Off the south-west coast of England lies a small piece of granite that bears the name, Lundy Island. It is situated in the Atlantic at the mouth of the Bristol Channel.
A few weeks ago I saw a man wearing an aqua colored T shirt today that had emblazoned on its back, ‘LUNDY ISLAND’ with ‘BRISTOL CHANNEL’ beneath it in smaller letters. I was immediately reminded about the time during World War Two when I spent eighteen months on a farm near Westward Ho! on the North Devon coast.
I was fortunate enough to miss the London Blitz during those months and I spent an idyllic time on that farm. At the tender age of ten I was thirsting for knowledge and I was able to explore many parts of the ...view middle of the document...
From the shore of North Devon the island is seen as a small outcrop in the ocean. Steep, gray, granite cliffs enhance its loneliness. There is no sign of life visible at that distance, yet its very remoteness has a beckoning quality that makes me want to travel there to discover what there is to be found.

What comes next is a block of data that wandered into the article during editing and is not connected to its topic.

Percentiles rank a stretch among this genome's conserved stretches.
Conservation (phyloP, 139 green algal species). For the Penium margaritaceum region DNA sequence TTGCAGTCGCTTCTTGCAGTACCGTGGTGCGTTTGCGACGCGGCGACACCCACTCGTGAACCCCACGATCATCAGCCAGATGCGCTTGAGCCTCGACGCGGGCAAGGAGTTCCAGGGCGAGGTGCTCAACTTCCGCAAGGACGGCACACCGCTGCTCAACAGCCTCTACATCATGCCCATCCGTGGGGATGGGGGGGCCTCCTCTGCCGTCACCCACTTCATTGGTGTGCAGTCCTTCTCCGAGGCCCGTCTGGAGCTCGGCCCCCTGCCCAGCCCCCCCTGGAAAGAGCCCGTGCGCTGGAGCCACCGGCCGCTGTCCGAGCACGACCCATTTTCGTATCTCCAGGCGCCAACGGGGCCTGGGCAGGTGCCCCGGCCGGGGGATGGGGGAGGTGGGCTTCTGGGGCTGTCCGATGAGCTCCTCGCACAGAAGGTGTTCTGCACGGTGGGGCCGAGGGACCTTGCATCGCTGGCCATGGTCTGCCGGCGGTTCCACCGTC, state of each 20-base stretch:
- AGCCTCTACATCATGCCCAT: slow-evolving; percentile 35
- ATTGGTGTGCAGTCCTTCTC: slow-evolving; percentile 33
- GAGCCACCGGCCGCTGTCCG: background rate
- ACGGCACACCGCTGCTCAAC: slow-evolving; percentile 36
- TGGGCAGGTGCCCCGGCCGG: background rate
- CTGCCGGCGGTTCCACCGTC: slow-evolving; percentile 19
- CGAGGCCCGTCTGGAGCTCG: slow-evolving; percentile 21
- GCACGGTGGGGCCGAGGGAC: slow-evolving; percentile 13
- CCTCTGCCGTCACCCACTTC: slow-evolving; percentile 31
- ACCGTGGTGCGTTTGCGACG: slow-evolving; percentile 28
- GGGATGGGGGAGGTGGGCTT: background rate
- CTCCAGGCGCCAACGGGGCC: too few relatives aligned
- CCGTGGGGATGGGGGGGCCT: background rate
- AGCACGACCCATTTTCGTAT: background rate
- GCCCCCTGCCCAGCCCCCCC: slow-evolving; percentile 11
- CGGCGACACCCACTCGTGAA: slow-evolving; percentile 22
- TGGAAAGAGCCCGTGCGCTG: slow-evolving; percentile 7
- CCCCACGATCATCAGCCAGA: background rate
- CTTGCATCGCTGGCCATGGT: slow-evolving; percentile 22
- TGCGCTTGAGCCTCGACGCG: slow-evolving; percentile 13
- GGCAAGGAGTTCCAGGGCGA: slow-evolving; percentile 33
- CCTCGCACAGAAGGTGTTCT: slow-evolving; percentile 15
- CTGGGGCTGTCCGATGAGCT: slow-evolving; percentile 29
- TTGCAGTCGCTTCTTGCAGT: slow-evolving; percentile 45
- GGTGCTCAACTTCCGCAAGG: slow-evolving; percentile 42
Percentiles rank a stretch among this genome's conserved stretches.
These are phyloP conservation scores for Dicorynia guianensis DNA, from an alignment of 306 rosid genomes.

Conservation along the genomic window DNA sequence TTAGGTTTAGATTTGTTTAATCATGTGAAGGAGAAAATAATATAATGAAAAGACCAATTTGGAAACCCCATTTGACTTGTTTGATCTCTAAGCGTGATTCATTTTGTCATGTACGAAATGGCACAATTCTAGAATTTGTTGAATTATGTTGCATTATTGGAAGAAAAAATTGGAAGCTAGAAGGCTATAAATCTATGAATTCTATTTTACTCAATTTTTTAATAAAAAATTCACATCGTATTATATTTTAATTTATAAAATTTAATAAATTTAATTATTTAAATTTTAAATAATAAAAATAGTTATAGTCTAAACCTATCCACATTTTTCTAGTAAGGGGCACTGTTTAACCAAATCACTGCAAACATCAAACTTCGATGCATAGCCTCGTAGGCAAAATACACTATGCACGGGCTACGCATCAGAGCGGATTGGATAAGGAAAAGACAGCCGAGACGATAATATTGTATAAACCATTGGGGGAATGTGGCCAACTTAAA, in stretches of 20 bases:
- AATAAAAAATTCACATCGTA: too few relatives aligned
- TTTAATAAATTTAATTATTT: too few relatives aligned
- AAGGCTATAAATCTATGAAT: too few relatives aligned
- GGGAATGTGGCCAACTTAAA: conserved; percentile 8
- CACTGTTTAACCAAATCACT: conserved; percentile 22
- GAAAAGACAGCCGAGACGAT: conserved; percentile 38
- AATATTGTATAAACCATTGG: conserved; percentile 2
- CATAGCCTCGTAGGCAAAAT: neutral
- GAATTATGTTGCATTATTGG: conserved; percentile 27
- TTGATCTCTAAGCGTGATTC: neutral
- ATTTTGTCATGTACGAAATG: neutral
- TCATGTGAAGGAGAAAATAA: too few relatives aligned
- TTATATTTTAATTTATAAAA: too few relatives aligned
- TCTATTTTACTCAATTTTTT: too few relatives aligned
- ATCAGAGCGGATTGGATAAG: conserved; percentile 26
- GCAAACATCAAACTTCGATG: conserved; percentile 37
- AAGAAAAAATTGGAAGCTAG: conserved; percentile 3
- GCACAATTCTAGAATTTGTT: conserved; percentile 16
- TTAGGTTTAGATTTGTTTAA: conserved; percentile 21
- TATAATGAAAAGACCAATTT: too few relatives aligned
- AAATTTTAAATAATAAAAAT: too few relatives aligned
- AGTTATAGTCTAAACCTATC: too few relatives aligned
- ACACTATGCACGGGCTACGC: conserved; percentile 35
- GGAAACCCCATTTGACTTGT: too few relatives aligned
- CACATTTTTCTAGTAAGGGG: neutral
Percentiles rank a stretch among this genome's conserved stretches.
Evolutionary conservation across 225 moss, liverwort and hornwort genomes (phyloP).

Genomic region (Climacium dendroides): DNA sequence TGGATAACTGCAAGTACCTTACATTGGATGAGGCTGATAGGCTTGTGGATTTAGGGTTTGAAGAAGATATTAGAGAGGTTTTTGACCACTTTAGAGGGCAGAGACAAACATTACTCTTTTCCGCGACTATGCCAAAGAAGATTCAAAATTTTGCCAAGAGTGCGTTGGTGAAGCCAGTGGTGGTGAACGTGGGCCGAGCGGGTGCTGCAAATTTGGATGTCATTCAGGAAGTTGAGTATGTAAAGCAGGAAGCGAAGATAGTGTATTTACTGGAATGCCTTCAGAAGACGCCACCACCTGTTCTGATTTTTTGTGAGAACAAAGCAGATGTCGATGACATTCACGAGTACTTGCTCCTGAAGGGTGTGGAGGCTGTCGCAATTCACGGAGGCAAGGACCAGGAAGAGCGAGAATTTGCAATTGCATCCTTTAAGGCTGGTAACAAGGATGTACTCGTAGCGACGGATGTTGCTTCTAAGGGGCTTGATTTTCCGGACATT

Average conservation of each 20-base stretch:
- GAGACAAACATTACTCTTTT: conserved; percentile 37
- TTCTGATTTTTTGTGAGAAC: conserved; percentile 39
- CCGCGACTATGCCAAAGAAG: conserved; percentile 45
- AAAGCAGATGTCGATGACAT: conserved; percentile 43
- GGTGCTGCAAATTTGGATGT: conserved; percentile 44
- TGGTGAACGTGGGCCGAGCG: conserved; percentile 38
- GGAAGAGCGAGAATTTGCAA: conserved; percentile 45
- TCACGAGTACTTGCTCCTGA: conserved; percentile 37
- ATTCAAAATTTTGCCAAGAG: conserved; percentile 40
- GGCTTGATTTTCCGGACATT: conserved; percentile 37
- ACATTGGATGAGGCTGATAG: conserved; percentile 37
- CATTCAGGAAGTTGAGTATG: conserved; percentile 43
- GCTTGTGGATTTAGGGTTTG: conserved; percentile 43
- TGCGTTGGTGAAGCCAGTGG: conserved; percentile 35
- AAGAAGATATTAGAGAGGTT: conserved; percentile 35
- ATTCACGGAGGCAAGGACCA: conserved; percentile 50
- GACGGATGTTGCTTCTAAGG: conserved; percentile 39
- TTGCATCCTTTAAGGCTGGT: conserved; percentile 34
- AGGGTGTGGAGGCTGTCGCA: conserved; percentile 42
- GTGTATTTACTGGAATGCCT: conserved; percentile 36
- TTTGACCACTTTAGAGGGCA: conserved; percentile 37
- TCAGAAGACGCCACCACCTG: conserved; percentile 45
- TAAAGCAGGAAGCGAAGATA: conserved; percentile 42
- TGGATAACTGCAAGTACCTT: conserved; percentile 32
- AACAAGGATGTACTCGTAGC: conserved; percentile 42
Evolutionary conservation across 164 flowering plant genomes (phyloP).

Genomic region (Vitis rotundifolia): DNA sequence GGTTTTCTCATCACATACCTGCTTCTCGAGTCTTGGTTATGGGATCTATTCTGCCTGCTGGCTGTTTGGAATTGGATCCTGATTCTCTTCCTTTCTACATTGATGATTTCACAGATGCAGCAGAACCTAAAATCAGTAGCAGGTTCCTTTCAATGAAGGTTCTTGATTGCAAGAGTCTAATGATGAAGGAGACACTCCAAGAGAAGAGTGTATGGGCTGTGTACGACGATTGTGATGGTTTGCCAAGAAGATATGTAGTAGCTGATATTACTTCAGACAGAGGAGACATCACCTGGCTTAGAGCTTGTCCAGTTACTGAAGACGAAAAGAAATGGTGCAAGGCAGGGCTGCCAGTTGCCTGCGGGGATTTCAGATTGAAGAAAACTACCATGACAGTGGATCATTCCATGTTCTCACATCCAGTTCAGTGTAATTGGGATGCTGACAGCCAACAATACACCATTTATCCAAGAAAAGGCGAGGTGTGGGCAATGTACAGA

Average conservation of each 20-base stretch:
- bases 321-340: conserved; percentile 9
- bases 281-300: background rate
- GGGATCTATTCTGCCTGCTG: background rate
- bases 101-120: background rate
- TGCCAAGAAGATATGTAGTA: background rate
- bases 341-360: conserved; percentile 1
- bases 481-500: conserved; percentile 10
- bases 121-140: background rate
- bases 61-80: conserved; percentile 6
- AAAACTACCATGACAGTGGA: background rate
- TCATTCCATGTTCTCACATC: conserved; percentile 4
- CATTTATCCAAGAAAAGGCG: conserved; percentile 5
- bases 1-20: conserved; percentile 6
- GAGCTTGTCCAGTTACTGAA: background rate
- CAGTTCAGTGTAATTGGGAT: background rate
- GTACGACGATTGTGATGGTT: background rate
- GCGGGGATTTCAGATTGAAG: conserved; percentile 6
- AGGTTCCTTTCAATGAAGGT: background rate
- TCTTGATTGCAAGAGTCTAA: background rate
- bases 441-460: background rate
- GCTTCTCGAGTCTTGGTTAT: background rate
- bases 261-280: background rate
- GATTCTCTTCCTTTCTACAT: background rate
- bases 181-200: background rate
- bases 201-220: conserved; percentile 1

There were four children on the farm I was living on. Two of us were evacuated from London, and the farmer had two young offspring. On hot, sunny days we occasionally trekked to a field overlooking the sea. This field sloped up to a crest and then angled steeply down to the shore.
Sweating and panting on our way up, we waded through chest high grass and prickly gorse, until we reached the top, where a beautiful vista of the rugged coastline and the Atlantic Ocean lay before us. The cold sea breeze rapidly cooled our bodies, causing us to regret not carrying our jackets.
As we gazed out to the limitless horizon, it was difficult, to realize that the Battle of the Atlantic was being fought not very far away. Ships were being sunk somewhere over that horizon and countless men were adrift in lifeboats or floating on wreckage. Only Lundy Island rose from the water, mysterious and inviting.
Four shivering youngsters played on that hillside until the evening shadows lengthened, and we thankfully returned over the hill, felt the warmth again, rising from the sun baked land. Exhausted and exhilarated, we would head home for our evening meal.
What kind of people inhabit Lundy? I never did find out the answer to that question. I have often stared at its changing colors in the cold, clear weather on this...